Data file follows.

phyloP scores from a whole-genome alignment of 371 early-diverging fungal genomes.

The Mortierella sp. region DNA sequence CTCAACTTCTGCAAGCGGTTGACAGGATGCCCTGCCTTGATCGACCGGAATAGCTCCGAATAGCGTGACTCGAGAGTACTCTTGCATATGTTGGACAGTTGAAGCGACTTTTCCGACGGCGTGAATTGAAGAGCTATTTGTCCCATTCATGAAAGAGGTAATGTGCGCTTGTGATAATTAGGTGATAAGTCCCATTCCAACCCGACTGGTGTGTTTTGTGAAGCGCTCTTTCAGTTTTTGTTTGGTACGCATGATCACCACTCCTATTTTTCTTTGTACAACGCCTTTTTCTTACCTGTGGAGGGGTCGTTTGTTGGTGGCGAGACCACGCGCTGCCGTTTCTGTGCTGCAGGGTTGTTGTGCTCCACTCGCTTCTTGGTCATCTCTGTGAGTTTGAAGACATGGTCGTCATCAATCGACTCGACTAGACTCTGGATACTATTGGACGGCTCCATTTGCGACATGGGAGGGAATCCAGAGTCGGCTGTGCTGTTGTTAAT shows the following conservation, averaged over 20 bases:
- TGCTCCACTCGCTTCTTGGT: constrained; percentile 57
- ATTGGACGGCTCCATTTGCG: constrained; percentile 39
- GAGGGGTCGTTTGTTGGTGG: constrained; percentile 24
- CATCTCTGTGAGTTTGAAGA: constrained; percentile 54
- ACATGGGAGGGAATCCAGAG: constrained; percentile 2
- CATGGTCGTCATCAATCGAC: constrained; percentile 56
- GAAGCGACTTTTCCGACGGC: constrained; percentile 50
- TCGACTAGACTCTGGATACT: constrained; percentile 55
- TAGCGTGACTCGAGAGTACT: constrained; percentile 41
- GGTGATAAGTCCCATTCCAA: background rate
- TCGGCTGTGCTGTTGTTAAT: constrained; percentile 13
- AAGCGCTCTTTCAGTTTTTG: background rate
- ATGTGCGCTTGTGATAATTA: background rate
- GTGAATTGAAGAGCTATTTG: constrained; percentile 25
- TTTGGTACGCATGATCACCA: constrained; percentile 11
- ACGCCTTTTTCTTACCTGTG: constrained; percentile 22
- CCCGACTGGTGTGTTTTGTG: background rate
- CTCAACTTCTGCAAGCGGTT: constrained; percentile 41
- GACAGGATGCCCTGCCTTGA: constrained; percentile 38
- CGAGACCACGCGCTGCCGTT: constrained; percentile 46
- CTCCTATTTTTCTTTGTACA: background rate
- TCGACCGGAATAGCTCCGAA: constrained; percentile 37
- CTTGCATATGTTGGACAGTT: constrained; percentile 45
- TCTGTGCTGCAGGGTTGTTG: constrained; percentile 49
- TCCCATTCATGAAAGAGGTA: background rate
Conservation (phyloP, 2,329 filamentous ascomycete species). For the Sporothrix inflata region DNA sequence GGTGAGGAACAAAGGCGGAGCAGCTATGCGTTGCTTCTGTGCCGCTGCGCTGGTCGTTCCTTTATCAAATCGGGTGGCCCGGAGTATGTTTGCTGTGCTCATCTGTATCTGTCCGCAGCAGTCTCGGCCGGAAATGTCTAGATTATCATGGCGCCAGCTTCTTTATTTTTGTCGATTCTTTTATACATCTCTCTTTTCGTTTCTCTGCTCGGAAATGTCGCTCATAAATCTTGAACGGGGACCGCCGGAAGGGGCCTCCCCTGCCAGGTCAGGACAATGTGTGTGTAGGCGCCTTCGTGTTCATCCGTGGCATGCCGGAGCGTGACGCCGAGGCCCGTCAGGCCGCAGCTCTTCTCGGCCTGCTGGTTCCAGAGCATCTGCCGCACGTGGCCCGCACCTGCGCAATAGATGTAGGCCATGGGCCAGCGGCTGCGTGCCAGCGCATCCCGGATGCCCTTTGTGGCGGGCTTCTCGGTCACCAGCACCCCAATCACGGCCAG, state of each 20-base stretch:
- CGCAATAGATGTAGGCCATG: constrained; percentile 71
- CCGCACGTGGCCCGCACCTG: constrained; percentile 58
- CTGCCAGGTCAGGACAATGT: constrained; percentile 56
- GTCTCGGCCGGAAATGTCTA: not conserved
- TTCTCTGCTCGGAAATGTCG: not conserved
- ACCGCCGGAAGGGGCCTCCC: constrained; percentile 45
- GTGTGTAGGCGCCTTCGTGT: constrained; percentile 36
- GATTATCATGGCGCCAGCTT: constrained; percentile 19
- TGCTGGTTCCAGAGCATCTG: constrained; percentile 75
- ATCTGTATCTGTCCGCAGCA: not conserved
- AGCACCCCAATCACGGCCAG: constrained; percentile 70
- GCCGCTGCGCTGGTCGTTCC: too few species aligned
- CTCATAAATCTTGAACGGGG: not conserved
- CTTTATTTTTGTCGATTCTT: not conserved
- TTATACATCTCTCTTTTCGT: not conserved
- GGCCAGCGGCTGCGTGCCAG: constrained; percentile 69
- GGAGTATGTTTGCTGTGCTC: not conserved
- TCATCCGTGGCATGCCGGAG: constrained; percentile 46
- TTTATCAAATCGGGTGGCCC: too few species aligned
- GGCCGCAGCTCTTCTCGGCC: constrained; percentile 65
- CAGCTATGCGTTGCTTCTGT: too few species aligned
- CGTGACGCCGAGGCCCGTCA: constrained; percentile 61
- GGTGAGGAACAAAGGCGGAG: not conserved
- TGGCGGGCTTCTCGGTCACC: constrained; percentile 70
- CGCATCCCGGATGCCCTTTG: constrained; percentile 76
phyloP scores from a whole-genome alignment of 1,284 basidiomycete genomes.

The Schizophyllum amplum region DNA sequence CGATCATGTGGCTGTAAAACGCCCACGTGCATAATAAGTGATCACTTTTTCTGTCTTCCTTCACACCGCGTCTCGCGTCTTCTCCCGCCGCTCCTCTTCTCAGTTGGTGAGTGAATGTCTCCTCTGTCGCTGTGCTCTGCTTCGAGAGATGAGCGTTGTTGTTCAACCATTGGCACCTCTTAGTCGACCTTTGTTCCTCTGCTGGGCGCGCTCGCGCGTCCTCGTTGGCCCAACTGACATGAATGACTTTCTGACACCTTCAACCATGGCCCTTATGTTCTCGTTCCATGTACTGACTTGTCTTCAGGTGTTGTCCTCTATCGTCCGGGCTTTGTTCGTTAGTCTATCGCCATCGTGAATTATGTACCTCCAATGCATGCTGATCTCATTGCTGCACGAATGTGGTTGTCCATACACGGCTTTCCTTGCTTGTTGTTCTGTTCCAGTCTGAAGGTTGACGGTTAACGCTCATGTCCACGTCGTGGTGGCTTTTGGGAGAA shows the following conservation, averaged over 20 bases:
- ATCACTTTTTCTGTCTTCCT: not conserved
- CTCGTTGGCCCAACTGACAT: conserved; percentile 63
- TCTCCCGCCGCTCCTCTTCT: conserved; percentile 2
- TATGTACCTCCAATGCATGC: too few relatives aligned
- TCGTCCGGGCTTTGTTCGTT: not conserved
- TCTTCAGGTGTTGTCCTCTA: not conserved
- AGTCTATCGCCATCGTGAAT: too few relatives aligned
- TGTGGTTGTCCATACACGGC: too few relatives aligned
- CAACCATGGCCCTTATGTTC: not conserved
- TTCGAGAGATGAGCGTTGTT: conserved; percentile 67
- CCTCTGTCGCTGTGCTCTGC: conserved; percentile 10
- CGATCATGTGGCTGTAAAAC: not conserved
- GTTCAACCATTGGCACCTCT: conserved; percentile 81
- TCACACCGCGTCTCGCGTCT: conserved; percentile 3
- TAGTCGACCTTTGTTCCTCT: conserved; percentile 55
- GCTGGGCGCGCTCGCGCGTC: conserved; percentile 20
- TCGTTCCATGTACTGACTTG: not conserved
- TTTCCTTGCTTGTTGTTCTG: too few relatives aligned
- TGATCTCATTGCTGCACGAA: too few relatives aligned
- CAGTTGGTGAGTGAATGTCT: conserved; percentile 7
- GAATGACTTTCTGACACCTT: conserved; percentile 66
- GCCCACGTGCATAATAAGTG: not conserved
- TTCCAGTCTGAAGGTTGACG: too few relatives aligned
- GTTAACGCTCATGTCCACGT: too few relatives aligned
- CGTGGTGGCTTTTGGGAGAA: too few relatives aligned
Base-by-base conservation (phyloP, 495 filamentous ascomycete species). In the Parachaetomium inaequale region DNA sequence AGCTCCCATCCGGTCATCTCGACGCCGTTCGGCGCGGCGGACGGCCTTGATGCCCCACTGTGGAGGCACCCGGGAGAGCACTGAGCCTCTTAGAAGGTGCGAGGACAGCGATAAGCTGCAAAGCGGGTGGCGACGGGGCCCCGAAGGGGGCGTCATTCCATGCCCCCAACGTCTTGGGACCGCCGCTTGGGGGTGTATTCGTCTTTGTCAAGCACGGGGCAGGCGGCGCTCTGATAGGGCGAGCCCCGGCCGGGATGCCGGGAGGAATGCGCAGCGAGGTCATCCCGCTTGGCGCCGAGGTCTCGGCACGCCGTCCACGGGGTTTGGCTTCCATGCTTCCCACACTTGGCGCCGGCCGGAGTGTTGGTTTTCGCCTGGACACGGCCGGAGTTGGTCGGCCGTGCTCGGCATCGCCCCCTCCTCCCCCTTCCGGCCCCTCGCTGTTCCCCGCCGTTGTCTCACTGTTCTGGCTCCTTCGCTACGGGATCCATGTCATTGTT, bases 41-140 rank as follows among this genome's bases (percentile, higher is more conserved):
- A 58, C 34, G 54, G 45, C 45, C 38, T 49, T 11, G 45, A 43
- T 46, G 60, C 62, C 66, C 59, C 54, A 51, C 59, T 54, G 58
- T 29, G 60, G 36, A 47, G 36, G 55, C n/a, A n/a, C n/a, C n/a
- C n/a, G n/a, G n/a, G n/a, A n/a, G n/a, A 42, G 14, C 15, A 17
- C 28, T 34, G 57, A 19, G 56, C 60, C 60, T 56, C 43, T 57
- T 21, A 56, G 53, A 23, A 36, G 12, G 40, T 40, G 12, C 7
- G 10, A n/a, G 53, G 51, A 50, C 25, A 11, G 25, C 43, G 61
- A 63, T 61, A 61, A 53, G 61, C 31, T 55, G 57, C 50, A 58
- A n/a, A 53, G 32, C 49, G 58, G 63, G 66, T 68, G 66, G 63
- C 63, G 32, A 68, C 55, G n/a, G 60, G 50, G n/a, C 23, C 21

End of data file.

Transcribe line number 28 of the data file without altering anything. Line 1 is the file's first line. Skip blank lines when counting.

Conservation (phyloP, 2,329 filamentous ascomycete species). For the Sporothrix inflata region DNA sequence GGTGAGGAACAAAGGCGGAGCAGCTATGCGTTGCTTCTGTGCCGCTGCGCTGGTCGTTCCTTTATCAAATCGGGTGGCCCGGAGTATGTTTGCTGTGCTCATCTGTATCTGTCCGCAGCAGTCTCGGCCGGAAATGTCTAGATTATCATGGCGCCAGCTTCTTTATTTTTGTCGATTCTTTTATACATCTCTCTTTTCGTTTCTCTGCTCGGAAATGTCGCTCATAAATCTTGAACGGGGACCGCCGGAAGGGGCCTCCCCTGCCAGGTCAGGACAATGTGTGTGTAGGCGCCTTCGTGTTCATCCGTGGCATGCCGGAGCGTGACGCCGAGGCCCGTCAGGCCGCAGCTCTTCTCGGCCTGCTGGTTCCAGAGCATCTGCCGCACGTGGCCCGCACCTGCGCAATAGATGTAGGCCATGGGCCAGCGGCTGCGTGCCAGCGCATCCCGGATGCCCTTTGTGGCGGGCTTCTCGGTCACCAGCACCCCAATCACGGCCAG, state of each 20-base stretch: